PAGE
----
If Warren Buffett was a millennial today what would he be doing?
Buy avocados? La Croix? Or maybe bet the farm on cold brew.
I think it’s interesting how we see people for their genius as timeless rather than the environment that person was in when their genius was realized. In the investing world, I think that is overlooked all the time. Warren Buffett is the greatest long-term investor ever, but Buffett also had a unique moment in time to stake his flag. A young investor today, for example, has a much different landscape and opportunity than Warren Buffett did in the 1960s when he first got started. The next millennial Warren Buffett will not get rich doing the same things Buffett did.
One of Buffett’s biggest and earliest investments was GEICO. He bought 350 shares at a multiple of about 8 times earnings. There aren’t many companies with that kind of P/E ratio today. The market is bigger, more mature, and far more efficient than it was when Buffett could buy GEICO at that valuation. So what would Buffett be doing today? How should millennials be thinking about investing?
I think the number 1 thing here is don’t try to be like Buffett. That game is overplayed. I actually am starting to think investors are hurting themselves the more they read and follow Buffett. It’s an obsession with a moment in time that’s long passed. It will never give you an advantage and if anything it will hold you back. They’ve been teaching Buffett-isms in business schools for the last 40+ years and it’s the number one thing even the most novice investors talk about when they approach markets. Let’s try to invest like Buffett! Let’s pick stocks like the Oracle of Omaha! But when everyone is doing the same thing, well, we have an idea of how that story goes.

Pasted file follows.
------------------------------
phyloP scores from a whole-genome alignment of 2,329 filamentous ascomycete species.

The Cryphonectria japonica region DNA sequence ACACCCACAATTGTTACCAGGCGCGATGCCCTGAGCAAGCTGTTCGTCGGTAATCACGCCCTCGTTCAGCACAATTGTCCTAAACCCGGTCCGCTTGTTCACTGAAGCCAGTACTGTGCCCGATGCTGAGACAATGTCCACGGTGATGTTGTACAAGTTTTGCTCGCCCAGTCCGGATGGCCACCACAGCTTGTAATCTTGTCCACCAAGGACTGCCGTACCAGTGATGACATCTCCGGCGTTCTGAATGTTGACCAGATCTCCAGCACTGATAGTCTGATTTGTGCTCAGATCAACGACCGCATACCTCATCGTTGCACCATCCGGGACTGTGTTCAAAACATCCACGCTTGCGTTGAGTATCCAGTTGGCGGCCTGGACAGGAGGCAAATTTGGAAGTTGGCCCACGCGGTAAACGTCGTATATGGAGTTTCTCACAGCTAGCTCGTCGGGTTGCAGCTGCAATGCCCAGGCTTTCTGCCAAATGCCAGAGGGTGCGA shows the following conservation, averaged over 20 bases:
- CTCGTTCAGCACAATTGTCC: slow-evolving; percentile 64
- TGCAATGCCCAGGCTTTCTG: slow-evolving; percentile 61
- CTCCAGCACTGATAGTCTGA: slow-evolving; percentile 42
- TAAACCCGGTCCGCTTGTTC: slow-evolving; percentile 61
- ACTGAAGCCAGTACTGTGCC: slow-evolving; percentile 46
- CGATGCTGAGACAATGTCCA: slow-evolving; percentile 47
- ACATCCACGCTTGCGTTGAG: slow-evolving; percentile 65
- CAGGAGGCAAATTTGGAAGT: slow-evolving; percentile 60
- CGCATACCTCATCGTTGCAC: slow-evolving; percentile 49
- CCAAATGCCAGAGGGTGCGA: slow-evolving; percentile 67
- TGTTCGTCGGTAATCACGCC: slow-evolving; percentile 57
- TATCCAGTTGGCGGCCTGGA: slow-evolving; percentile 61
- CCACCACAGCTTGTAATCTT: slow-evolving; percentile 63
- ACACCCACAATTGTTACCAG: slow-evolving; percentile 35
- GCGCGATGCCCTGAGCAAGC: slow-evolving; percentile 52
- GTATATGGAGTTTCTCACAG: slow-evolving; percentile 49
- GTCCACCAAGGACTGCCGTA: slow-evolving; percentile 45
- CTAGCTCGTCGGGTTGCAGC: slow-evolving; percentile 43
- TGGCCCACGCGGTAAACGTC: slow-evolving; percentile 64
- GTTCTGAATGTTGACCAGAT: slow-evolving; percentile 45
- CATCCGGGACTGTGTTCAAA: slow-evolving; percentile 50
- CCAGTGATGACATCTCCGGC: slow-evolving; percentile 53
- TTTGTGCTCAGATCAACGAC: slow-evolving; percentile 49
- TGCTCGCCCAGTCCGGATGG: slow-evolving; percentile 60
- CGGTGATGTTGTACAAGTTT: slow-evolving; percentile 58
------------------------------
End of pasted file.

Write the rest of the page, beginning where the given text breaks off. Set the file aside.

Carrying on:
When Buffett started picking stocks in his first few years, his philosophy was fresh and new and something unique to him. Now some of you might be saying, “no you’re wrong because he was following his investment teacher Ben Graham. And Graham had been teaching for years before Buffett got started.” But while it’s true Graham is Buffett’s inspiration and teacher, he did not invest like Graham. He actually had his own design for picking stocks and in his book The Snowball, Buffett writes:
“Ben Graham would always tell me GEICO was too high. By his standards, it wasn’t the right kind of stock to buy. Still, by the end of 1951, I had three-quarters of my net worth or close to it invested in GEICO.”
When Buffett bought GEICO, it was something he wanted to do using his own investment philosophy. Part creativity, part education, and part circumstance. So maybe that’s the great lesson for young people today. If Warren Buffett was a millennial today he would be doing something entirely new and fresh. And he would probably be leveraging his age and surroundings. It might be cryptocurrencies, and yes I’ve now heard stories of young people making $100,000 on the crypto boom. Or maybe it’s avocados because avocado toast now rules everything around us. You get the idea — did you miss the rise of La Croix? Start searching for what’s next.
How differently can you think about markets today and what edge do you have as a young person in one of the most important age groups in the country? I welcome anyone to press the comment button below and share your thoughts or investment philosophy.